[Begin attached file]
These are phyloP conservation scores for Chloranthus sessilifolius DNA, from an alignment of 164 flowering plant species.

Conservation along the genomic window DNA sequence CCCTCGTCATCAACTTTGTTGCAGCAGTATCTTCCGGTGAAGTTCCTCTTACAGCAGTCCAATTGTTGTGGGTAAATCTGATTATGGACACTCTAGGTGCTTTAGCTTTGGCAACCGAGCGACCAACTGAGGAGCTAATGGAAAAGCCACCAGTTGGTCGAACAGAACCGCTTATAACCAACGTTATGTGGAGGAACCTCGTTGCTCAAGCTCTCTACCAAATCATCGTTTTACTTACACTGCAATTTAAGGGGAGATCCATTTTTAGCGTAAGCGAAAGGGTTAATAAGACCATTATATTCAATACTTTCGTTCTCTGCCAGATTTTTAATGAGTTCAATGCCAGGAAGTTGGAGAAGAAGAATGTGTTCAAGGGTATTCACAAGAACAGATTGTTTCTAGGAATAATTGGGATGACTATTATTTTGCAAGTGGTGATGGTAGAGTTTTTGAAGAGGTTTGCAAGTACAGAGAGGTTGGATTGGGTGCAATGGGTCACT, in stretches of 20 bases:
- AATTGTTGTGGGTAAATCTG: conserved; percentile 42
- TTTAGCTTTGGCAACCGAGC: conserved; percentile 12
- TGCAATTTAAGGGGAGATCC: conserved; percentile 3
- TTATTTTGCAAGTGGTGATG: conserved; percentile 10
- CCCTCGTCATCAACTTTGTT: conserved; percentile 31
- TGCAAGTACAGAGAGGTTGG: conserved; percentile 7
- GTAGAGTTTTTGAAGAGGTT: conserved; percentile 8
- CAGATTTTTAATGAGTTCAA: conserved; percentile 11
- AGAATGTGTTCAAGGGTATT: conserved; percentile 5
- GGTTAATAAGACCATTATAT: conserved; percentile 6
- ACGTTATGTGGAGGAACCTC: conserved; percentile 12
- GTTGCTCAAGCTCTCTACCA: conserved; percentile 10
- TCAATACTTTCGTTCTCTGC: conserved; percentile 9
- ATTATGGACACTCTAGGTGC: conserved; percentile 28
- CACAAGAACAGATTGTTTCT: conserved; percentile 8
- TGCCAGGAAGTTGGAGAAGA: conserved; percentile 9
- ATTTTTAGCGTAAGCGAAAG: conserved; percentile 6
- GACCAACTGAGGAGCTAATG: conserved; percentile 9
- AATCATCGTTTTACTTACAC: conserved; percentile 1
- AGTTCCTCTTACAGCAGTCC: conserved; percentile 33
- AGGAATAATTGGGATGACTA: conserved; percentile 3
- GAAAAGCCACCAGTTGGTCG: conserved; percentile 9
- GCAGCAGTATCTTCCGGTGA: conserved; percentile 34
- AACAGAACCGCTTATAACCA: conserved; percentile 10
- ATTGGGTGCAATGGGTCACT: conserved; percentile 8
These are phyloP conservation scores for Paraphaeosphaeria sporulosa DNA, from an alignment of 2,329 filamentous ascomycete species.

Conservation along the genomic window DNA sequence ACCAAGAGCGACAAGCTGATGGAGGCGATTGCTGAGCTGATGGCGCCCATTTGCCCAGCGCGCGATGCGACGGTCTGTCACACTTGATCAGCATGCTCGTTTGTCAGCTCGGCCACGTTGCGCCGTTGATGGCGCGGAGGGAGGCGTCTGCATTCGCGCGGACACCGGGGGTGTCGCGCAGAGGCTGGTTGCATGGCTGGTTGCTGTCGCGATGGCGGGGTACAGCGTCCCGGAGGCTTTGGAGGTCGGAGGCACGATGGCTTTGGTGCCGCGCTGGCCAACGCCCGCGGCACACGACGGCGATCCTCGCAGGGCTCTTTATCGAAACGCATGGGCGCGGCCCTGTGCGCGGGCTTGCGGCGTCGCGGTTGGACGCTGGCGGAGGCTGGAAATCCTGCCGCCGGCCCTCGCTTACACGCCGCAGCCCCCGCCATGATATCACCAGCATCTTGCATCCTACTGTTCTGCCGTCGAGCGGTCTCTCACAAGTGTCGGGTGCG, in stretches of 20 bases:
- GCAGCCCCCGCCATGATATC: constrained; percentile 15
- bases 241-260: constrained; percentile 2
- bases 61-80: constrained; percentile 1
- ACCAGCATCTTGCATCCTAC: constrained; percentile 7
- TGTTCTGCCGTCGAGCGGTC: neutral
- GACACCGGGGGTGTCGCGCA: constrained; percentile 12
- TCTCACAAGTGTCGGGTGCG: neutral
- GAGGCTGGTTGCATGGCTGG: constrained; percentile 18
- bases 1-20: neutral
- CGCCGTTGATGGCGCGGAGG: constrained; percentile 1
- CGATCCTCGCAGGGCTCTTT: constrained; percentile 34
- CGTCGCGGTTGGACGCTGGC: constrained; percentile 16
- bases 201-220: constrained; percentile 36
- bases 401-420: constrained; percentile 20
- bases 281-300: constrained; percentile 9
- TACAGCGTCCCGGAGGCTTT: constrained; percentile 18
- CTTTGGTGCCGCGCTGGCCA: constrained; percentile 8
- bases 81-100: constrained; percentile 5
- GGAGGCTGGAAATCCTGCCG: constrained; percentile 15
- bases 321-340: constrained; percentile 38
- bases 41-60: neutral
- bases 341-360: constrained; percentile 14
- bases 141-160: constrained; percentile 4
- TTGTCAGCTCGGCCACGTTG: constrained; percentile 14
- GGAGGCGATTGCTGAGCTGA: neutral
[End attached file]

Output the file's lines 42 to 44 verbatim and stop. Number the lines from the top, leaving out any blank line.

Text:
- bases 201-220: constrained; percentile 36
- bases 401-420: constrained; percentile 20
- bases 281-300: constrained; percentile 9